The Children's Hospital of Philadelphia
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What Families and Physicians Should Know About Teratomas — Surgery: Sacrococcygeal Teratoma (SCT)

Alan W. Flake, MD: Postnatal surgery for SCT requires fairly meticulous dissection to remove the tumor.

N. Scott Adzick, MD: For those tumors that have both an internal and an external component, it may be necessary to work both in the abdomen to control the blood supply to the large vascular tumor as well as working on the bottom.

Alan W. Flake, MD: The tumor can often be massive. It usually displaces the anus and rectum, and that's something that you have to be very careful to preserve, obviously. It also displaces the nerves and blood vessels as they come out of the pelvis. And so you have to be very careful because these structures are displaced and they may not be in their normal position, to meticulously stay on the capsule of the tumor and follow the tumor into the pelvis and up to its origin from the coccyx.

N. Scott Adzick, MD: The goal of the operation is to remove all of the tumor, to remove the tailbone because there's a recurrence risk if the coccyx is not removed because that's the location where the tumor arises from.

Alan W. Flake, MD: It's as high as 30 percent recurrence rate if you don't resect the coccyx. And so we resect the coccyx, we remove the entire tumor including the pelvic component, if necessary, and most of the time that will cure the baby from the SCT.

Lori J. Howell, RN: They'll also do a reconstruction of their buttocks area and have a nice scar formation so that you can actually tell that is there's definition to their bottom later on.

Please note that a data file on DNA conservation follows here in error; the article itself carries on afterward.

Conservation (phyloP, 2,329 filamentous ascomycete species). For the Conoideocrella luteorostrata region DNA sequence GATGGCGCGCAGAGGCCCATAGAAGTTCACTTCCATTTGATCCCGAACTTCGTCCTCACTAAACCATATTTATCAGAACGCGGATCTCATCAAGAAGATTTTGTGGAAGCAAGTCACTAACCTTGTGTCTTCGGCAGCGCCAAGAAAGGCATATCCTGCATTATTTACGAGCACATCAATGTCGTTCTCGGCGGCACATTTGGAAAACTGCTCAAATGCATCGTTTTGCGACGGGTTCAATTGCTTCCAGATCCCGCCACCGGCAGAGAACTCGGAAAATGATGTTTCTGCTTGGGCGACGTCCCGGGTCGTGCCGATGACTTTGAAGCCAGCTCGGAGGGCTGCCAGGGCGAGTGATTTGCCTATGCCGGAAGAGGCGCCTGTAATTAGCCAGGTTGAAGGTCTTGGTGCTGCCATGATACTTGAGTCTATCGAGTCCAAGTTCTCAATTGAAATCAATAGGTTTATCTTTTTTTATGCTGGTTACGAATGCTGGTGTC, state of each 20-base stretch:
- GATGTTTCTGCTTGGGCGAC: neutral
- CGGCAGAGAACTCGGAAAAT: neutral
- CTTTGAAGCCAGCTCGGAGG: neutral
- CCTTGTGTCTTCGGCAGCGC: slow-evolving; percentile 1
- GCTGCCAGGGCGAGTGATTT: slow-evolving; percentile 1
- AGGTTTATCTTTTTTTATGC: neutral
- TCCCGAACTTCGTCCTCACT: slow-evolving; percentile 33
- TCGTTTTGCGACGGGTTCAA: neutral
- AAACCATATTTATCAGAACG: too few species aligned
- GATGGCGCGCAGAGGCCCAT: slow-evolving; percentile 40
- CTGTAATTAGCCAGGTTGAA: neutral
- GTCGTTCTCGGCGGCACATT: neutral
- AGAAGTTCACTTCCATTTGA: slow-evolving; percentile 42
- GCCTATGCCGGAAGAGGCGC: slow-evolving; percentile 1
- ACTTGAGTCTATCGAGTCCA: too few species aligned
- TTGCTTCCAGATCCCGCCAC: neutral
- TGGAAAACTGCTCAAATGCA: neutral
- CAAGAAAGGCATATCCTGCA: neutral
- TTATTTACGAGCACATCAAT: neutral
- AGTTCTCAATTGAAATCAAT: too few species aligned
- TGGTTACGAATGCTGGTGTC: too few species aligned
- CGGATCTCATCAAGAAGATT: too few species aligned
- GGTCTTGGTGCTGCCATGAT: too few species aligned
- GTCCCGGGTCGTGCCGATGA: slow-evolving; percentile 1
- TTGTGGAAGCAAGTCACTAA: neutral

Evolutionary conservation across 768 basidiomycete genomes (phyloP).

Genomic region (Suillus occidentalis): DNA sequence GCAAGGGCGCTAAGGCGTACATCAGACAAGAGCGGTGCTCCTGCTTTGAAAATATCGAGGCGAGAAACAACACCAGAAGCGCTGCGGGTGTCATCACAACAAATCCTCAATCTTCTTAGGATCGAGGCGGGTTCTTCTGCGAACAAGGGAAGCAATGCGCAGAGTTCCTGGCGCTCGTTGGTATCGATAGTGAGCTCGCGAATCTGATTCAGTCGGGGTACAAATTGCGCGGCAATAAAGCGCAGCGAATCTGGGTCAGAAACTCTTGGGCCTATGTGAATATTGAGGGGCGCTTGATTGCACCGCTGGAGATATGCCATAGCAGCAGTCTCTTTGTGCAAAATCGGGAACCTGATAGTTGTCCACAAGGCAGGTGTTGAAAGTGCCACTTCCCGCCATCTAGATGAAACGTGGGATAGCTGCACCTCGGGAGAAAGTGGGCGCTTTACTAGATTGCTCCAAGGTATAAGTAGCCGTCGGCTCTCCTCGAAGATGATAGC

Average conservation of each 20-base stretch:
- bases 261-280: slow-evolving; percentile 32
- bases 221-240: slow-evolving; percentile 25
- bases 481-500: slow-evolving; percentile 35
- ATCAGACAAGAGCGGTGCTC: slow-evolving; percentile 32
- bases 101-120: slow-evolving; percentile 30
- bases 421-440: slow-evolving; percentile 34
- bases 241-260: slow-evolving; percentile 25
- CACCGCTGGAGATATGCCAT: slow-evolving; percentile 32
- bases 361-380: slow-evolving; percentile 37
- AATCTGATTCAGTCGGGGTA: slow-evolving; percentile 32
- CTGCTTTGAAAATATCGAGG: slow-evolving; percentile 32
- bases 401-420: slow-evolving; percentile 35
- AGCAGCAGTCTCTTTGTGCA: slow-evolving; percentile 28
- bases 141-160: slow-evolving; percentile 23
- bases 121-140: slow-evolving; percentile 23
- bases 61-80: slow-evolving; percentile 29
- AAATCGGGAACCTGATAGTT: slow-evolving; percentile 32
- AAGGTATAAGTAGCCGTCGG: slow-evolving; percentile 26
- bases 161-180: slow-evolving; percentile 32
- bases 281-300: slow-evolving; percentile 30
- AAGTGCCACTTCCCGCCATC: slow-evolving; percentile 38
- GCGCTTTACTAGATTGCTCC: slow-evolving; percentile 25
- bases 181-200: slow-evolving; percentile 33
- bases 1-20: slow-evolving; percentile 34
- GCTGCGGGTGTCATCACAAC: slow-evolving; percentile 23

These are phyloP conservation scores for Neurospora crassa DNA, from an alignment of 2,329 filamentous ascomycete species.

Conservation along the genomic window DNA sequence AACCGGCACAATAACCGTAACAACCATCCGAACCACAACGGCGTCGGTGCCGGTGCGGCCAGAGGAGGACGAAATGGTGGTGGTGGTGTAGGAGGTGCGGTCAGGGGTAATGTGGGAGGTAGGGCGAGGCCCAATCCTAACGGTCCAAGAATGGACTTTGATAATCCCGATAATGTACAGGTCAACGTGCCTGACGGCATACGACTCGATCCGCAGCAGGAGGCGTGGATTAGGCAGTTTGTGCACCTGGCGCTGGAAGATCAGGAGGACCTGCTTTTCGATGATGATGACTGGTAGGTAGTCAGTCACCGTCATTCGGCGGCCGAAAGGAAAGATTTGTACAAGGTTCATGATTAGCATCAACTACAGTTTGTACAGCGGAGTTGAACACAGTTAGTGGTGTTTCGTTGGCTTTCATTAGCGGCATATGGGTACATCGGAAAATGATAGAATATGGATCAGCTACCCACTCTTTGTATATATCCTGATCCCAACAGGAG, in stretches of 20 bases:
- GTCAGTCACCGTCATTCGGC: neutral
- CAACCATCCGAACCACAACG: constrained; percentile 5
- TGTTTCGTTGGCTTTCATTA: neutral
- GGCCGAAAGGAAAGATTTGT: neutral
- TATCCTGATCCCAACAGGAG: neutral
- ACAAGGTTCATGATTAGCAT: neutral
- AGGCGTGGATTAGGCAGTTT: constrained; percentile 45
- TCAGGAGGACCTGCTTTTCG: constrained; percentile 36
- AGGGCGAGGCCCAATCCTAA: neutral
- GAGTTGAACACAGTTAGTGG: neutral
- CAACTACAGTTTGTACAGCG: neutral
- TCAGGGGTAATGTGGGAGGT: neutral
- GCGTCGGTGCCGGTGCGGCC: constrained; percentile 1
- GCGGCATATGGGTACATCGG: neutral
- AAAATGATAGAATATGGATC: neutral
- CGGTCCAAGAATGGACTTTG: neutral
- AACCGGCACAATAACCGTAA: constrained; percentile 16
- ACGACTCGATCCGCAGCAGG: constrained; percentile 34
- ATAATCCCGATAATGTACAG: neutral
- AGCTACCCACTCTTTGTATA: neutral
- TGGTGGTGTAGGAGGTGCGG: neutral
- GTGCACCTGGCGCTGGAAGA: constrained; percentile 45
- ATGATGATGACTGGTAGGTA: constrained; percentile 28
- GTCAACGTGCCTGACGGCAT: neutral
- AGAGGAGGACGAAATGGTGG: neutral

Victoria Dougherty, parent of Josephine: You're thinking, "Are there going to be any developmental problems?" Even down to, you know, is she going to feel bad in a bathing suit when she gets to be 14?

Alan W. Flake, MD: The cosmetic appearance of SCTs is something that may not be of great concern at the time, but in the long term for the children and the families, I think it's a very important consideration.

N. Scott Adzick, MD: The first obligation we have as pediatric surgeons is to resect the tumor completely, do as complete of a reconstruction as possible, and then to make things look as normal as possible, although that can't also be done in one setting.

Alan W. Flake, MD: What you normally try to do is preserve everything that's been distorted by the tumor, put it back together in an anatomic way, and most of the time you can have a fairly good cosmetic appearance with that.

N. Scott Adzick, MD: And it is necessary in some cases to do a scar revision for very large tumors, for instance.

Alan W. Flake, MD: There's still a scar there. There's no way to do this without a scar, but at least the contour of the area looks pretty normal.